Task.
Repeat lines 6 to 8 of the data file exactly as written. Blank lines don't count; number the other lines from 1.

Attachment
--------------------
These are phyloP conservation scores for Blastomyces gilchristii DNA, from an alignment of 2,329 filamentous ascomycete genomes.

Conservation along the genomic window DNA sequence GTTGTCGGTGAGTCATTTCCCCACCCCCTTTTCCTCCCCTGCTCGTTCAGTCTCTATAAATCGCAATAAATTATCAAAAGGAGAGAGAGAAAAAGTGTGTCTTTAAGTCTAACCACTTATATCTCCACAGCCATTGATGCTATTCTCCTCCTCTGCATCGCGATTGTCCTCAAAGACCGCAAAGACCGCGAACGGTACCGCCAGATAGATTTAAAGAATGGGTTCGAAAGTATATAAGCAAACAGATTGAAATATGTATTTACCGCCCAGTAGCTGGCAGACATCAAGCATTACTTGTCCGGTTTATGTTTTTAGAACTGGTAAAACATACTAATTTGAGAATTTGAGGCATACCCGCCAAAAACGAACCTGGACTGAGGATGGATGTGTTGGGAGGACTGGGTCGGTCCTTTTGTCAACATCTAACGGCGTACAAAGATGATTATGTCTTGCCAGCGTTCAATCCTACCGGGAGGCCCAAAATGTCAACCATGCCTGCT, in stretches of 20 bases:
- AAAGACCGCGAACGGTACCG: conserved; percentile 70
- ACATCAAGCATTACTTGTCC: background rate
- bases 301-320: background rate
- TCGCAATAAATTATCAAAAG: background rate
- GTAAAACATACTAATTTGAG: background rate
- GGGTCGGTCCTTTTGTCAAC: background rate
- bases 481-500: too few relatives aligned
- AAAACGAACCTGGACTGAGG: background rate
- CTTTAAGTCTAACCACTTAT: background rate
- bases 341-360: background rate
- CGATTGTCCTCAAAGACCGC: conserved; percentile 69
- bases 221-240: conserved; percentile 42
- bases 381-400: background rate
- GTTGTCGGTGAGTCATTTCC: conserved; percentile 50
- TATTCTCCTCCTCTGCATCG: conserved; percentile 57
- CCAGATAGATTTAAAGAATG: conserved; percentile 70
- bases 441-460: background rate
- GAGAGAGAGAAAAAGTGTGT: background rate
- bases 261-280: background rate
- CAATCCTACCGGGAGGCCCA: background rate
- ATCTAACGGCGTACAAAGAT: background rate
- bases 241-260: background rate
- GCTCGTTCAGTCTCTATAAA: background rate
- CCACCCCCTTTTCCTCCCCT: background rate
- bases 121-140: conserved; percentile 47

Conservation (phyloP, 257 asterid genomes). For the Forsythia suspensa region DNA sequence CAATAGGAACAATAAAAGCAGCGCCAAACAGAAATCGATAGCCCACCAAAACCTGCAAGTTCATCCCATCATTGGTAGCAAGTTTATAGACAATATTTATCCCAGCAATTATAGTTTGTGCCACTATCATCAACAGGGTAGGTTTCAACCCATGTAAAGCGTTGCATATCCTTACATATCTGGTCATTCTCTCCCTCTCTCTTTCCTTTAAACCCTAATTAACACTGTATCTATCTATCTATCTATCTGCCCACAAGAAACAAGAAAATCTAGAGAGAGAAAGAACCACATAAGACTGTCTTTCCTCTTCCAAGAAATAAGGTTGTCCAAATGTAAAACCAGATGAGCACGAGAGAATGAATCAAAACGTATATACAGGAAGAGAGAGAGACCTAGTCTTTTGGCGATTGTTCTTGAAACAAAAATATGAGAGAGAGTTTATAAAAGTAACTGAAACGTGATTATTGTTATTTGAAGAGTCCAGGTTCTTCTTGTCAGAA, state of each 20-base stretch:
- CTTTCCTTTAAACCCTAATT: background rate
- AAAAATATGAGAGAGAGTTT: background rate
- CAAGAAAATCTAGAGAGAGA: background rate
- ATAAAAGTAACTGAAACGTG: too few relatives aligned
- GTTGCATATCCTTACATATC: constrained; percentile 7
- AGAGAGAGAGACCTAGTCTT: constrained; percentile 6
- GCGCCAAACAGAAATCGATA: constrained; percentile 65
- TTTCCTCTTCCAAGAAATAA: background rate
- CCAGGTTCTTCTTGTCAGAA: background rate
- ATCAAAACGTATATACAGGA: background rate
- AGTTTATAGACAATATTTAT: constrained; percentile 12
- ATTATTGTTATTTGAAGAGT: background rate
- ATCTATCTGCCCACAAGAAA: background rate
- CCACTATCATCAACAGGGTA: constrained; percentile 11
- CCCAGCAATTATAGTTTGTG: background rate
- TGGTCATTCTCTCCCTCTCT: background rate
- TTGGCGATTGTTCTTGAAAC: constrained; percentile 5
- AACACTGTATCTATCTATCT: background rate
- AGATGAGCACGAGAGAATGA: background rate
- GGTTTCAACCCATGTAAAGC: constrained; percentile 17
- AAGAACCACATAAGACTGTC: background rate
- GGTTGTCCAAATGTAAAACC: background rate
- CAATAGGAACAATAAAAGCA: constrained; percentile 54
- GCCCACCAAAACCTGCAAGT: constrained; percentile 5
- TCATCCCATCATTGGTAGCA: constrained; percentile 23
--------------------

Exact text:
- TCGCAATAAATTATCAAAAG: background rate
- GTAAAACATACTAATTTGAG: background rate
- GGGTCGGTCCTTTTGTCAAC: background rate